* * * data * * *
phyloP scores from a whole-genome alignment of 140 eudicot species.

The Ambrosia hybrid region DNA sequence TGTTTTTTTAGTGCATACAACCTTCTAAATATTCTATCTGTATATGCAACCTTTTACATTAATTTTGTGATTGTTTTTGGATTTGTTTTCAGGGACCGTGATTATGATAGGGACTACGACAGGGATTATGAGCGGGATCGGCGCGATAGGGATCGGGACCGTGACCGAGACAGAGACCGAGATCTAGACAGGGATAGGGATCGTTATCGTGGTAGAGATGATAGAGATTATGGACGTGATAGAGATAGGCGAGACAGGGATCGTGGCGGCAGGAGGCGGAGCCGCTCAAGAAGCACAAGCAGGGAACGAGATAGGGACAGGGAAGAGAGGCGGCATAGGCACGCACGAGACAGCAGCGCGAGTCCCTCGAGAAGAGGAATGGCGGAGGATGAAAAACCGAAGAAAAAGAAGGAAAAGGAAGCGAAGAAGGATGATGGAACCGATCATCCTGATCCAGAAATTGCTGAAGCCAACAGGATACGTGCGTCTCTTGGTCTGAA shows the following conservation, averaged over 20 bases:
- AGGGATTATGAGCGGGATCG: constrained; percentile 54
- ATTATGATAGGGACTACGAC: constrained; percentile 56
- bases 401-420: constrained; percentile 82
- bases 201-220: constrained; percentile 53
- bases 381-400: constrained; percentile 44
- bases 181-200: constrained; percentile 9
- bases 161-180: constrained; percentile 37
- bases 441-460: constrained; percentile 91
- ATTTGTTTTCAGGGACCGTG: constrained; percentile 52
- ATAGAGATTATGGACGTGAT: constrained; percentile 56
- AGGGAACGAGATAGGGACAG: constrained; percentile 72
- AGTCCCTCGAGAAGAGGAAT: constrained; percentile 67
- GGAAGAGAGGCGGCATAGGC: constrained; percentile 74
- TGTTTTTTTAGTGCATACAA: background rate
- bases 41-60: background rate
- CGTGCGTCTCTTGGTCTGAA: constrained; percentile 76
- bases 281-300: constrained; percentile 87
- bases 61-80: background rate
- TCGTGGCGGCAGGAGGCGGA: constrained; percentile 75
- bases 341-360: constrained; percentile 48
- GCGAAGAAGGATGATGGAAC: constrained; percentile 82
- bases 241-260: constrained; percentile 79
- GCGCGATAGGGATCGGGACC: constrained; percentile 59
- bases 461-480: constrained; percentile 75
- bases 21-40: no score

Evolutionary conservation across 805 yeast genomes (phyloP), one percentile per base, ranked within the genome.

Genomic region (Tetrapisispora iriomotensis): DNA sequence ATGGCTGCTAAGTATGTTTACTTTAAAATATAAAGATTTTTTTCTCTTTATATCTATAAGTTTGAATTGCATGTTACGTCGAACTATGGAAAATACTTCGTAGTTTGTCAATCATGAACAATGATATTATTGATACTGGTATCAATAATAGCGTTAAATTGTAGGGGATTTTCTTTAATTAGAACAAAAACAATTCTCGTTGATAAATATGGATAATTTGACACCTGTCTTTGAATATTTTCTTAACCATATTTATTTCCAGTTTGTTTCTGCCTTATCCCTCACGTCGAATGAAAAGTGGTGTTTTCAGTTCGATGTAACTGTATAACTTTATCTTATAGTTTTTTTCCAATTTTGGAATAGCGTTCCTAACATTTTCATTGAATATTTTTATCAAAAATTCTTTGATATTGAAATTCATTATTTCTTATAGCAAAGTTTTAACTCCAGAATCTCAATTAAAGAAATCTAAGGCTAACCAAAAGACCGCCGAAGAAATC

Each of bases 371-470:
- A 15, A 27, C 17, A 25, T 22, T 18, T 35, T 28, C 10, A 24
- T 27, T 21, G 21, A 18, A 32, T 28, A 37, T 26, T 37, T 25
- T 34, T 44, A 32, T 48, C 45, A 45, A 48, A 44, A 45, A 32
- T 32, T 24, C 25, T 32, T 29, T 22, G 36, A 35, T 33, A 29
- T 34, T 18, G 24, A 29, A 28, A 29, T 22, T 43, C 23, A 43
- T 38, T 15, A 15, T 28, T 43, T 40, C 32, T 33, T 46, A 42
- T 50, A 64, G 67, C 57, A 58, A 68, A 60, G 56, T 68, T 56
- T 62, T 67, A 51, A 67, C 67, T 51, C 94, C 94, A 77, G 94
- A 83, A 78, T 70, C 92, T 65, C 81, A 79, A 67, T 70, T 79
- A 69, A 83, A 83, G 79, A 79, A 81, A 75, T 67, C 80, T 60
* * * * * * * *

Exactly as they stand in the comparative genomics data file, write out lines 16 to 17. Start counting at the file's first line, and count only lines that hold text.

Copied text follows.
- TGTTTTTTTAGTGCATACAA: background rate
- bases 41-60: background rate